Recently a jury sent a chilling message to journalists who might be thinking of collaborating with whistleblowers. The jury found journalist and author James Sanders and his wife, Liz, guilty of conspiring with Capt. Terrell Stacey, a TWA pilot assigned to assist in the investigation of the cause of the crash of TWA Flight 800. Stacey gave Sanders evidence that the FBI was trying to cover up the real cause of the crash.
The FBI dismissed the reports of scores of eyewitnesses who had seen what appeared to be a missile streaking toward the plane and exploding. It was keeping parts of the wreckage from the investigators. And it refused to give the investigators the reports of its analysis of a mysterious red residue that was found on three rows of seats in the plane. Capt. Stacey thought the residue might be evidence that a missile had penetrated the plane.
He told Sanders about his suspicions and gave him documents that provided evidence supporting the missile theory. Later, he sent two small pieces of foam rubber impregnated with the red residue to Sanders with the understanding that Sanders would have it analyzed. The analysis showed that it could have come from solid rocket fuel exhaust. Sanders published that in a newspaper and then in his book, The Downing of TWA Flight 800.
The FBI then said the residue was glue, but they refused to release test results to support that claim. Sanders, through a court-ordered discovery, found that they had never made the tests that would be necessary to prove that the results of his tests were wrong. Nevertheless, the FBI pursued Sanders and his wife as though they were bank robbers. Stacey, threatened with the loss of his job as an airline pilot, was allowed to plead guilty to a misdemeanor in return for agreeing to testify against them. The Sanders had rejected the plea bargain they were offered if they would testify against Stacey.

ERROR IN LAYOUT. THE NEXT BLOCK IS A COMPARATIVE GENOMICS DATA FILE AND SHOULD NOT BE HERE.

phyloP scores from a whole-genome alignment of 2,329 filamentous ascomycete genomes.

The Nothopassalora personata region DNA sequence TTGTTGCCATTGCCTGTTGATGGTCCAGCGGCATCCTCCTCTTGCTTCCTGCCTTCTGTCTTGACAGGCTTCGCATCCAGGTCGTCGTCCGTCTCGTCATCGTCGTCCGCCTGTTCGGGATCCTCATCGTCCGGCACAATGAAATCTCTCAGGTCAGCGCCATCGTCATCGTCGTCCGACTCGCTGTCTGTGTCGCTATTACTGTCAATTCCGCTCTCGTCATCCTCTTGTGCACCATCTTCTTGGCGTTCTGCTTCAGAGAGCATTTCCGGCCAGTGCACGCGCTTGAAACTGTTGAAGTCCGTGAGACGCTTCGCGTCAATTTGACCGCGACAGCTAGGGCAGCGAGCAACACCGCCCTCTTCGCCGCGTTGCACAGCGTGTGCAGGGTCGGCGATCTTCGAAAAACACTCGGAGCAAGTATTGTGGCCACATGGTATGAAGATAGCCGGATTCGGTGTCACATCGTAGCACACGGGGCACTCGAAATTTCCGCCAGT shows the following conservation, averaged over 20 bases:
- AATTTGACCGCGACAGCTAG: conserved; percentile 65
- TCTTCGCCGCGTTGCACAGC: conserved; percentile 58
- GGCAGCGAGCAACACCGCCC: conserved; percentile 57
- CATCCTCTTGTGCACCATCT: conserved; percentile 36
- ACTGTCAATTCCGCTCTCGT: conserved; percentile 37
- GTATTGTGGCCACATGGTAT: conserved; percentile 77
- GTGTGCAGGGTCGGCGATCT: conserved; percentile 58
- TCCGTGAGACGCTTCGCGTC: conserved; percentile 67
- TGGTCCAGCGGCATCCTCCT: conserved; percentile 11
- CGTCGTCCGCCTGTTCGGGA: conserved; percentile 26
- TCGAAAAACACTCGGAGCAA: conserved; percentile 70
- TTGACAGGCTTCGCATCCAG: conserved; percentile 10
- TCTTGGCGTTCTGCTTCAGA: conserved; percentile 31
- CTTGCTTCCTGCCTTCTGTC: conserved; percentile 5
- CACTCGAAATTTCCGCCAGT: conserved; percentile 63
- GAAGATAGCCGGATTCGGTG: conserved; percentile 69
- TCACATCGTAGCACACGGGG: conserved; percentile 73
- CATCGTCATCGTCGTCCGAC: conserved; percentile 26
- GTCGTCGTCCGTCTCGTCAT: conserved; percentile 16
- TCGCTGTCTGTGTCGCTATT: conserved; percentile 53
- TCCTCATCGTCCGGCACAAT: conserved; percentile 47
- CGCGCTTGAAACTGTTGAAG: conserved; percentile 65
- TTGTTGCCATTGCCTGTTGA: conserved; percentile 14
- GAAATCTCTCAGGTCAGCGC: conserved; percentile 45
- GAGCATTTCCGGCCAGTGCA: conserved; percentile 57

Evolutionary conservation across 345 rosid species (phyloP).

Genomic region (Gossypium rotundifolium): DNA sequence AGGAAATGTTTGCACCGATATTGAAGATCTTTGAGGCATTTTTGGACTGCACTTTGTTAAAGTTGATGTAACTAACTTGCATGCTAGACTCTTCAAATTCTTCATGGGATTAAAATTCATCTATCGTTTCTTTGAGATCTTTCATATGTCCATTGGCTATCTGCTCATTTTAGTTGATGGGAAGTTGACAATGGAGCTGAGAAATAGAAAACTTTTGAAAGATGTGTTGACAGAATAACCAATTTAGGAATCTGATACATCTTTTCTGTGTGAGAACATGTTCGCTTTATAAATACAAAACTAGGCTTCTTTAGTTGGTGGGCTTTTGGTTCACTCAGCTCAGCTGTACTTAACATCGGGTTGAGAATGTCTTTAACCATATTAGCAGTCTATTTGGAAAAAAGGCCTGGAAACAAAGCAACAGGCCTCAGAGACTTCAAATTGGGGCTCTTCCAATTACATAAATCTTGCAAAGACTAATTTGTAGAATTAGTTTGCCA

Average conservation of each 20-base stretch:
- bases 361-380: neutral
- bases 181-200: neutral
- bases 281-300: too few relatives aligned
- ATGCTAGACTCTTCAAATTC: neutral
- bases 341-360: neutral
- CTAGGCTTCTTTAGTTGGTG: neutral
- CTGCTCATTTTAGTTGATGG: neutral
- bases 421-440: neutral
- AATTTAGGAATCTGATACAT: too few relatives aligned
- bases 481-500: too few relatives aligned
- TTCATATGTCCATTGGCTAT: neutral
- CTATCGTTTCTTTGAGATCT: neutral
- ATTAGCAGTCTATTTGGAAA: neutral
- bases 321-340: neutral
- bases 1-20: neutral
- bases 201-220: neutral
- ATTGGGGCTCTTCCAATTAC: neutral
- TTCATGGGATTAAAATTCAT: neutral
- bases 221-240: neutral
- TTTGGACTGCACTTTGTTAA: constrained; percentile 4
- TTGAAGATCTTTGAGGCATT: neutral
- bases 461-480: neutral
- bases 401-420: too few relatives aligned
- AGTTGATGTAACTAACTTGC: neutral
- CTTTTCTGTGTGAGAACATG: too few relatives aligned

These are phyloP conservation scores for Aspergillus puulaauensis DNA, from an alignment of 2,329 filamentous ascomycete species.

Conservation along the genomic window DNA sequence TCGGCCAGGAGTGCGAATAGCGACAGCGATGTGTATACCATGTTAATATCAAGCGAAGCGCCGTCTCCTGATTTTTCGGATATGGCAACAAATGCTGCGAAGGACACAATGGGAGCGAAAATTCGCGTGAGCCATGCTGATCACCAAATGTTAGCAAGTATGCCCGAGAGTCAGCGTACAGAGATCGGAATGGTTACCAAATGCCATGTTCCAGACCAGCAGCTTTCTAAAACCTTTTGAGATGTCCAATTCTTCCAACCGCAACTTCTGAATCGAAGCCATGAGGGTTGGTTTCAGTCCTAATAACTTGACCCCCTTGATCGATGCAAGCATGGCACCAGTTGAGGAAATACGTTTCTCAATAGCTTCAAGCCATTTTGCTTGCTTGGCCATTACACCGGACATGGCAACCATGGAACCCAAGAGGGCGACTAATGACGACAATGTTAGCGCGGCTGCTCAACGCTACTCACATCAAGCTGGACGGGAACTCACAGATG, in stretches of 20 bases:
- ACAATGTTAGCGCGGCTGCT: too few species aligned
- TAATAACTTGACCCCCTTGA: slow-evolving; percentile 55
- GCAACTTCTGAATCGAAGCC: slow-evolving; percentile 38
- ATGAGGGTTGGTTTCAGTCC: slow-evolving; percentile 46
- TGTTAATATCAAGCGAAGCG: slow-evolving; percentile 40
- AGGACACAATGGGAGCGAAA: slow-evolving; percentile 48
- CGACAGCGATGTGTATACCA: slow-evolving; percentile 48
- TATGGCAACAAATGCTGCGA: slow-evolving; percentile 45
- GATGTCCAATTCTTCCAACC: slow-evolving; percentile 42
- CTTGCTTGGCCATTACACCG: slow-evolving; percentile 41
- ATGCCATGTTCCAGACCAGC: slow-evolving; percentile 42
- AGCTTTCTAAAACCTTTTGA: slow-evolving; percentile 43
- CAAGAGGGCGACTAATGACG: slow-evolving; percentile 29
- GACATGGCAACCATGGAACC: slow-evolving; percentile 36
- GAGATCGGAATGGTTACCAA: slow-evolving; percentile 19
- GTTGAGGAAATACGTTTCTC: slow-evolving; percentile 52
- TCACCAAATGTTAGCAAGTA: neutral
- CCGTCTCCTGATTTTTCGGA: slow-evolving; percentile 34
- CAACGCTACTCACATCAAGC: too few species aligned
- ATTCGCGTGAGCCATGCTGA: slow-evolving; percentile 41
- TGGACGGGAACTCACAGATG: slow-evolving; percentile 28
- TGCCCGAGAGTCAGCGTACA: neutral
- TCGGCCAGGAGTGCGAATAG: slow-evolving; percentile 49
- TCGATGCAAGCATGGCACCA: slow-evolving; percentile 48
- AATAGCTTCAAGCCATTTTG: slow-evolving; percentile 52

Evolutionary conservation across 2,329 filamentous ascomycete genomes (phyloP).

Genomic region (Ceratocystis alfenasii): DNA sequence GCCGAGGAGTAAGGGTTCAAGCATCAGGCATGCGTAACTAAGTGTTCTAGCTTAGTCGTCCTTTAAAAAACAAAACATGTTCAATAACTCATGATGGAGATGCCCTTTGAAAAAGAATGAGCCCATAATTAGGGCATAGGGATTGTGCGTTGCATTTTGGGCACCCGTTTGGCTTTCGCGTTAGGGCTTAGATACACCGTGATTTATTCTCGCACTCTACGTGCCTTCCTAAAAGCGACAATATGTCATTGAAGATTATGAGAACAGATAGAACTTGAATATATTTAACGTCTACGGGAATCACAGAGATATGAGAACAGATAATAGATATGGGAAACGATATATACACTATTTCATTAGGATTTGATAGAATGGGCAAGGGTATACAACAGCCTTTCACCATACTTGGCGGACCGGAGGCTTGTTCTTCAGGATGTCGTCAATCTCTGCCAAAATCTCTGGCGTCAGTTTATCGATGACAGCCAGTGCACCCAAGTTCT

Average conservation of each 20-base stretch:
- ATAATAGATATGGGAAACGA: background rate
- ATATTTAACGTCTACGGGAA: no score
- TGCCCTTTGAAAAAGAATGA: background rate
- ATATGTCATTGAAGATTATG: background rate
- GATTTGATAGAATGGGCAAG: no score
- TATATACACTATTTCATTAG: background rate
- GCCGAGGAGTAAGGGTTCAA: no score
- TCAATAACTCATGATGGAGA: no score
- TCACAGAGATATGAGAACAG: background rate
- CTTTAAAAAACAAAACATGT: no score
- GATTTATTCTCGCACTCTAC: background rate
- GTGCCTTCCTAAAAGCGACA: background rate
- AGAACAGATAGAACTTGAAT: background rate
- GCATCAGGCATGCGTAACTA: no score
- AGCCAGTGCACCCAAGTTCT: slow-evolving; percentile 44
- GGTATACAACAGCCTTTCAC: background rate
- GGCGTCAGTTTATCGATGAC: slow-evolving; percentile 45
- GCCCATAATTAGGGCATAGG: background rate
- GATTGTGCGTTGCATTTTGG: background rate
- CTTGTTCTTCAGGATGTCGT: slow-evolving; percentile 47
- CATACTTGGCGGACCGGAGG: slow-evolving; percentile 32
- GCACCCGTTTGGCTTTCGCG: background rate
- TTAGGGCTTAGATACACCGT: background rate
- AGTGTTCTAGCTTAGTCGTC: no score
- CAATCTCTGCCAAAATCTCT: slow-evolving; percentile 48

The Justice Department invoked a law passed to discourage pilferage from airplane crash sites to punish a whistleblower and a journalist for revealing evidence of a massive cover-up by the government. For conspiring with Stacey to have the residue tested, they were charged with a felony carrying maximum sentence of ten years. The prosecutor insisted that this had nothing to do with the first amendment rights of journalists or the duty of citizens to expose wrongdoing. He also insisted that it had nothing to do with evidence that the cause of the plane crash was being covered up. It was only about two pieces of foam rubber.
The defense was not allowed to show that the government wanted a conviction to intimidate other whistleblowers and journalists who might help them. That case should have been made by the media, but like the jury, they saw this only as a case about “stolen” evidence. Actually, it is a threat to investigative reporting and whistleblowers. To learn how you can help Jim and Liz appeal this unjust verdict call toll free 1-800-787-4567. Ask for Roger. Again, the number to call is 1-800-787-4567.